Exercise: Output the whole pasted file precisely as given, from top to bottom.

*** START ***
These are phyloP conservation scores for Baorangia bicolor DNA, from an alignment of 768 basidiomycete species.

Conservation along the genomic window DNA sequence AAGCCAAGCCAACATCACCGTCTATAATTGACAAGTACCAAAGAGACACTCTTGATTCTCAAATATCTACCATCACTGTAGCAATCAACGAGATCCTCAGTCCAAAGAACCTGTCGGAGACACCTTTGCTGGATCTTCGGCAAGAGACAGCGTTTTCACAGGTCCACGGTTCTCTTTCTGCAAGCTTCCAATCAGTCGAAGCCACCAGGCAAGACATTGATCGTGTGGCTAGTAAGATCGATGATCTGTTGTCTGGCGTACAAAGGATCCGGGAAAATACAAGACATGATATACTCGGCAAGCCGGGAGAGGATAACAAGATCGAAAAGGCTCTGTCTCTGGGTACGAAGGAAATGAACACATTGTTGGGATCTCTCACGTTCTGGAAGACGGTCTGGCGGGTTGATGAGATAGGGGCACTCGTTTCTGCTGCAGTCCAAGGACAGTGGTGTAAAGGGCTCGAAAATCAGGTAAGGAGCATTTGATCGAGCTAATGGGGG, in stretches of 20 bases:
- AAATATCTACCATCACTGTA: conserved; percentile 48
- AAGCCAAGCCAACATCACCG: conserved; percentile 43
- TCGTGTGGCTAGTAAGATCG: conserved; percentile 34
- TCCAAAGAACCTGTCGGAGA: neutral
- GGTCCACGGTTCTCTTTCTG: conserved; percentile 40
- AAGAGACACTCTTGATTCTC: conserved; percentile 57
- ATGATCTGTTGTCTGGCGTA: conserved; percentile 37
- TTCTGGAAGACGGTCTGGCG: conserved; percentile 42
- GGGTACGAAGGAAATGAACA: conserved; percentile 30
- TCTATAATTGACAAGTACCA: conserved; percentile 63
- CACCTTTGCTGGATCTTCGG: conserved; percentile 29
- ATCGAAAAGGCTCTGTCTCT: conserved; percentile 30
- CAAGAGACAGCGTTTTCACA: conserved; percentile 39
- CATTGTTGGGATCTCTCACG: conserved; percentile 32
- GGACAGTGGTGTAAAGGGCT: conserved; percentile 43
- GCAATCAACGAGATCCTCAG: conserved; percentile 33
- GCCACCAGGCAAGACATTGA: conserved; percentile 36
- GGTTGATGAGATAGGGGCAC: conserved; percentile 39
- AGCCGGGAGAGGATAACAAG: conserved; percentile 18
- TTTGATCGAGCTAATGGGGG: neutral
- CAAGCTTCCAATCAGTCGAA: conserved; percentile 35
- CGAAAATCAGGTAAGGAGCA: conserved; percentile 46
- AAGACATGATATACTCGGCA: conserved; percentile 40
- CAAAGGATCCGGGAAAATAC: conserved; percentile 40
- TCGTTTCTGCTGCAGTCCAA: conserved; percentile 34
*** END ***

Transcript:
These are phyloP conservation scores for Baorangia bicolor DNA, from an alignment of 768 basidiomycete species.

Conservation along the genomic window DNA sequence AAGCCAAGCCAACATCACCGTCTATAATTGACAAGTACCAAAGAGACACTCTTGATTCTCAAATATCTACCATCACTGTAGCAATCAACGAGATCCTCAGTCCAAAGAACCTGTCGGAGACACCTTTGCTGGATCTTCGGCAAGAGACAGCGTTTTCACAGGTCCACGGTTCTCTTTCTGCAAGCTTCCAATCAGTCGAAGCCACCAGGCAAGACATTGATCGTGTGGCTAGTAAGATCGATGATCTGTTGTCTGGCGTACAAAGGATCCGGGAAAATACAAGACATGATATACTCGGCAAGCCGGGAGAGGATAACAAGATCGAAAAGGCTCTGTCTCTGGGTACGAAGGAAATGAACACATTGTTGGGATCTCTCACGTTCTGGAAGACGGTCTGGCGGGTTGATGAGATAGGGGCACTCGTTTCTGCTGCAGTCCAAGGACAGTGGTGTAAAGGGCTCGAAAATCAGGTAAGGAGCATTTGATCGAGCTAATGGGGG, in stretches of 20 bases:
- AAATATCTACCATCACTGTA: conserved; percentile 48
- AAGCCAAGCCAACATCACCG: conserved; percentile 43
- TCGTGTGGCTAGTAAGATCG: conserved; percentile 34
- TCCAAAGAACCTGTCGGAGA: neutral
- GGTCCACGGTTCTCTTTCTG: conserved; percentile 40
- AAGAGACACTCTTGATTCTC: conserved; percentile 57
- ATGATCTGTTGTCTGGCGTA: conserved; percentile 37
- TTCTGGAAGACGGTCTGGCG: conserved; percentile 42
- GGGTACGAAGGAAATGAACA: conserved; percentile 30
- TCTATAATTGACAAGTACCA: conserved; percentile 63
- CACCTTTGCTGGATCTTCGG: conserved; percentile 29
- ATCGAAAAGGCTCTGTCTCT: conserved; percentile 30
- CAAGAGACAGCGTTTTCACA: conserved; percentile 39
- CATTGTTGGGATCTCTCACG: conserved; percentile 32
- GGACAGTGGTGTAAAGGGCT: conserved; percentile 43
- GCAATCAACGAGATCCTCAG: conserved; percentile 33
- GCCACCAGGCAAGACATTGA: conserved; percentile 36
- GGTTGATGAGATAGGGGCAC: conserved; percentile 39
- AGCCGGGAGAGGATAACAAG: conserved; percentile 18
- TTTGATCGAGCTAATGGGGG: neutral
- CAAGCTTCCAATCAGTCGAA: conserved; percentile 35
- CGAAAATCAGGTAAGGAGCA: conserved; percentile 46
- AAGACATGATATACTCGGCA: conserved; percentile 40
- CAAAGGATCCGGGAAAATAC: conserved; percentile 40
- TCGTTTCTGCTGCAGTCCAA: conserved; percentile 34